4. Ease of finding the original source. If the original source is easy to find -- for instance, if it's a case or a statute -- there's no good excuse for relying on a summary in an intermediate source.

5. Bias. Information in an opinion piece, in a law review article written by an advocate for a particular position, or in a site run by an advocacy group is more likely to be unreliable or incomplete than information in a more objective news story or treatise. And careful readers will be especially likely to notice the bias of such sources (especially when the sources are advocacy groups), and lose confidence in your own article as a result. So even if you have to save time by trusting someone, avoid cutting corners with sources like these: Track down the original study, and read, quote, and cite it, not the advocacy group's summary of the study.
6.5.2007 3:23am
Eugene Volokh (www):
Recent Editor: Good point, thanks!
6.5.2007 3:24am
BigBen (mail):
My thought on wikipedia is that it shouldn't be cited, however, not because it's intrinsically flawed, but because it's a generalist encyclopedia.

The circumstances where I'd think citing an encyclopedia in an upper level college paper or a law review article would be appropriate are quite rare.

Of course it is true that many wiki articles are considerably larger than a comparable Britannica, or equivalent article. This is probably primarily for technical reasons, when you're responsible for producing all the content, there's cost associated with it.

When someone decides to write a 20,000 word article on "Law and Order" because they really like the show, the marginal cost to the owners of wikipedia is marginal.

But this doesn't change the nature of the encyclopedia. The only situation where I'd feel citing it in a law review article is appropriate is in some context where I was trying to define a basic concept. "What is X? well, Wikipedia defines X as Y, but others have different opinions"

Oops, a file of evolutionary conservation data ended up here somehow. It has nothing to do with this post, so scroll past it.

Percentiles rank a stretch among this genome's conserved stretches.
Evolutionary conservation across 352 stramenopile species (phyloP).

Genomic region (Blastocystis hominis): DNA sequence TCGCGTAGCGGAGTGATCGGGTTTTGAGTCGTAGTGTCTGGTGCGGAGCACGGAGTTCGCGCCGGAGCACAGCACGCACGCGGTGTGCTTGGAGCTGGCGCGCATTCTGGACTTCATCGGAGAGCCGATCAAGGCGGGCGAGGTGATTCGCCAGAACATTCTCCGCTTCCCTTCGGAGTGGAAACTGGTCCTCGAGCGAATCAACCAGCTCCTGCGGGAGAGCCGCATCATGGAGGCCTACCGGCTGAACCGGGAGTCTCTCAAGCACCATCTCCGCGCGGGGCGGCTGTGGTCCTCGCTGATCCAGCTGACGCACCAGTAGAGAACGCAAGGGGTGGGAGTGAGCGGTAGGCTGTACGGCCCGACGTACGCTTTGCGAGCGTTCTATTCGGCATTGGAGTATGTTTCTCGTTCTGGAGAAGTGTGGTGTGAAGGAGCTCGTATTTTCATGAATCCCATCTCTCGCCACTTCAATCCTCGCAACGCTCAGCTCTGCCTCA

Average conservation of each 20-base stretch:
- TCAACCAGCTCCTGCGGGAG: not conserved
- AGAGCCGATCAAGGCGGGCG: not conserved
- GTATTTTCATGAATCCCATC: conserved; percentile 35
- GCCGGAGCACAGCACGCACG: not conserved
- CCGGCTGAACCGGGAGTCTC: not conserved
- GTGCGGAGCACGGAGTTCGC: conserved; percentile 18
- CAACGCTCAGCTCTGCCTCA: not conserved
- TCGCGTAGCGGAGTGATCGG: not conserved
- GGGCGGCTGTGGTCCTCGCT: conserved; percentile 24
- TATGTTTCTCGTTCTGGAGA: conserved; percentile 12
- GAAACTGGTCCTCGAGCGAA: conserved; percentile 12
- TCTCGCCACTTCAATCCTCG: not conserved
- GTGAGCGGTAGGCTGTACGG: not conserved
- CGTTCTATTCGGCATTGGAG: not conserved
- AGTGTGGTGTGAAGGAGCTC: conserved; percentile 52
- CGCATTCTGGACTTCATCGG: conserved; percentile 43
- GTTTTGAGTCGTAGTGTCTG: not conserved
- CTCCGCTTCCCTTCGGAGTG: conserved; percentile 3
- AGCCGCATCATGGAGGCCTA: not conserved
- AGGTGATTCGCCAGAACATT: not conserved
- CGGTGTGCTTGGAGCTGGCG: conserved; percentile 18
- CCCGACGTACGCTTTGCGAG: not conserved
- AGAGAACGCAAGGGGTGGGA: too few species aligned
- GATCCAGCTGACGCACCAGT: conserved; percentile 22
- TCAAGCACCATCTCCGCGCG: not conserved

6.5.2007 12:29pm
a knight (mail) (www):
I am one who believes that humanity is best served when information can freely move. Because of this, I also believe that open-source databases are inherently a positive force, and generally support the Wikipedia concept. Wikipedia has problems. The Wikipedia users have to their credit attempted to address many of these problems, but some remain. Common persistent problems remain whenever the topic drifts into contemporary politics or hot button social issues (which I would argue is an extension of the first case).

My personal experience has led me to believe that Wikipedia is not inherently biased left or right within the flawed modeling system of a two dimensional political reality. What I have discovered is that Wikipedia editors, or cliques of editors, latch onto certain articles, and guard them from what they believe to be errancy. In political related articles, bias can be found on both the left and the right. Even appeals to the Wikipedia Commons are liable to fail, because Wikipedia editors tend to be obsessed with their own personal fiefdom of edits, and will not take the time needed to properly adjudicate bias claims of articles in subjects far adrift from their personal favorites.

The Wikipedia versioning system can be used for ferreting out opposing views, but few researchers understand its use, and even fewer are willing to dig that deeply. Recently, I have noticed a few claims that even the Wikipedia versioning system has become tainted; that it is now subject to editing from privileged user accounts. This is not something I have personally verified though, and although the claims are troubling, do not at this time claim it to be fact.